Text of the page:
London-based Filmmaker Nathalie Biancheri’s short documentary “Xavier Corbero: Portrait of an Artist in Winter” reveals the first and last glimpse into the universe of iconic Spanish sculptor Xavier Corbero. A kaleidoscopic life and career that traversed a turbulent moment of Spanish history.
“Xavier Corbero: Portrait of an Artist in Winter” will screen at New York Lift-Off on Wednesday 27th June at 9:45pm, as part of Shorts Programme 2. We interviewed director Nathalie to hear a little more about how this film came to be, and her path as a filmmaker.
Interview by Sneh Rupra
Did you come across Xavier, who then inspired this doc, or did you know you wanted to make a doc in this field, and then went looking for a subject??
The film was commissioned by Natalie Kadoorie, a close friend of Xavier Corbero’s. She wanted to immortalise him as he was before he passed away. He’s always been very reticent to being film but in his old age he finally agreed.
What was your relationship with Xavier like on set? How much did you balance direction with simply acting as an observer?
He’s definitely boss! You can direct him, but only to a certain extent. He never complained about doing things for me, getting certain shots, walking, etc. but it was rather problematic when I actually wanted him to talk more about his art. His inspirations. He didn’t want to talk about that. He felt it was reductive.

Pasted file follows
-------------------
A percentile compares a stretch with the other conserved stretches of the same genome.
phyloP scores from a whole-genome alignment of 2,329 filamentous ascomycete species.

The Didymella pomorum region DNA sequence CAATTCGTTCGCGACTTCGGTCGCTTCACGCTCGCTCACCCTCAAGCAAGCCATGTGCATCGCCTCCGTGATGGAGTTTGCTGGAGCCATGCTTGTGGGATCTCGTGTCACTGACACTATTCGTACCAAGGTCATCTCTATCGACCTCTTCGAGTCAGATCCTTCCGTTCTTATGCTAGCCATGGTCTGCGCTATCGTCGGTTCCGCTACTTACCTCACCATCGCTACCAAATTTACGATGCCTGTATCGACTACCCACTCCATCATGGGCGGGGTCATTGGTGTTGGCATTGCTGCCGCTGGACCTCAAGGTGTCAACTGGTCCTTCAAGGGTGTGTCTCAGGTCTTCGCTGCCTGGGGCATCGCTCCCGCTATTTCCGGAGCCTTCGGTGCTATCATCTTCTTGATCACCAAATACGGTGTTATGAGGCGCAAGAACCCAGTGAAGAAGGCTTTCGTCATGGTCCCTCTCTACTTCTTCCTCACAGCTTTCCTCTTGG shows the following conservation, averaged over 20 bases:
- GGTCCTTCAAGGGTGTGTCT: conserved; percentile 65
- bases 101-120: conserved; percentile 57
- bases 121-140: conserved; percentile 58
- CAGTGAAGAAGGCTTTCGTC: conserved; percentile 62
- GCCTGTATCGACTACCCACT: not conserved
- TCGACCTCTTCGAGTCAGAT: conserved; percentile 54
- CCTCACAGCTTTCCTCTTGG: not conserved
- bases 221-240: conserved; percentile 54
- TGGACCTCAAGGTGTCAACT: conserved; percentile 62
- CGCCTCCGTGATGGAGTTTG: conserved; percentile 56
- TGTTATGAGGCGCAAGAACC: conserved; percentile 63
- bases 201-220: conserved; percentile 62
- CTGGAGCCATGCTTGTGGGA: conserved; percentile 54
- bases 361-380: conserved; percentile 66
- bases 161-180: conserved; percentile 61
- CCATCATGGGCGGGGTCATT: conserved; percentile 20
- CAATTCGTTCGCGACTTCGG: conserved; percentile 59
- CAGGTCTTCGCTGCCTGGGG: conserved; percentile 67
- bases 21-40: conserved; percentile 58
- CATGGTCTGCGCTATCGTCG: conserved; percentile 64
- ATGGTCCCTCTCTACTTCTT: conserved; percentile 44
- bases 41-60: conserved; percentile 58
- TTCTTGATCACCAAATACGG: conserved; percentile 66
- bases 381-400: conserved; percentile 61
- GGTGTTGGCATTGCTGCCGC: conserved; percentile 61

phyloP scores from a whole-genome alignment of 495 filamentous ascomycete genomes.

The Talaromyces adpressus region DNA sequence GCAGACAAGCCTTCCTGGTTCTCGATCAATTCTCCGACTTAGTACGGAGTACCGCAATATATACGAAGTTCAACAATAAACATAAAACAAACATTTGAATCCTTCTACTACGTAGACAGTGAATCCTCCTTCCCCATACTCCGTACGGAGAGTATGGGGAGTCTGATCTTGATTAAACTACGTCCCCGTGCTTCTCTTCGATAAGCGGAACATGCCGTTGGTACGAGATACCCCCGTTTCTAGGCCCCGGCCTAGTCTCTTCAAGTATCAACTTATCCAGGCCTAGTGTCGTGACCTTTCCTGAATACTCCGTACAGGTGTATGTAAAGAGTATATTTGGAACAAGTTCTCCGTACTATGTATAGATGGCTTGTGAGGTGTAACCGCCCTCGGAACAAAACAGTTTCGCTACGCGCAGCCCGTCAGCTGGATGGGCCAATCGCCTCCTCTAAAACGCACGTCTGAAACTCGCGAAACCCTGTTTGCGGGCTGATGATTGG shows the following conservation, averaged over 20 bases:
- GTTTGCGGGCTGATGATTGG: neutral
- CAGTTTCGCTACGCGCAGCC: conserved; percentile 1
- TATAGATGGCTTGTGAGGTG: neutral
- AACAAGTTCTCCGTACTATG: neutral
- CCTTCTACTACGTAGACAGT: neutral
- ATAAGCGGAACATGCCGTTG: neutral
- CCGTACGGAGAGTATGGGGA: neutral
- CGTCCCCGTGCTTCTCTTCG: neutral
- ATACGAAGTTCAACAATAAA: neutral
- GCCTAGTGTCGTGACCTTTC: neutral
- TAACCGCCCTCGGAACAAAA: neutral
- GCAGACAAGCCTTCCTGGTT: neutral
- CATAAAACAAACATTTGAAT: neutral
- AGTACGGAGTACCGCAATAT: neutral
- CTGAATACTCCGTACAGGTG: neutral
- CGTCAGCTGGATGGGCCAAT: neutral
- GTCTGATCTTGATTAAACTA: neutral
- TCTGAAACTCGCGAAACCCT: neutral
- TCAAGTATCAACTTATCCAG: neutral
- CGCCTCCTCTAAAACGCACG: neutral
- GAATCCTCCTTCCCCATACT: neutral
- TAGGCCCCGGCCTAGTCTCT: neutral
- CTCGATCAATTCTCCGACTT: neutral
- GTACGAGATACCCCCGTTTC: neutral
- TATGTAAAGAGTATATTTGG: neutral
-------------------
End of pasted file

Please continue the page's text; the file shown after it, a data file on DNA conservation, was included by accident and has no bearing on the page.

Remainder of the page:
How much, if any, creative input did Xavier have in the look and feel of the film?
None. After we shot I worked on the film with the Exec producer and an editor. Very sadly Xavier passed away before he got to see the finished film. His wife says he would have loved it, which makes me happy.
How did you approach filming the sculptures in comparison to filming people?
For me those sculptures were people, were ghosts from his life, fragments of humans he had met and forever immortalised. I used a MOVI to try and give them movement, dimensionality a sense of presence.
Were there any unexpected challenges you faced during production?
It was a relatively calm shoot and they were all very helpful. It was an easy shoot -very unique in this industry!
Did you discuss Xavier’s philosophy and approach to his work a lot before filming?
I had a three day interview process with him before he agreed to have me make a film about him! In the end he decided I was smart enough and genuine. That’s why he gave the OK.
Has the experience of making this film changed your perceptions in any way?
Every film is a fragment of the world you carry with you, isn’t it? He’s given me a small part of Spain, a small part of a time, of an art movement, of a way of being that will never be again.
Are there any new projects on the horizon that you can tell us about?
Too many 🙂 I just finished a feature doc I co-directed and have two fiction features on the go, in different stages. I continue to direct documentaries for hire as well as art films.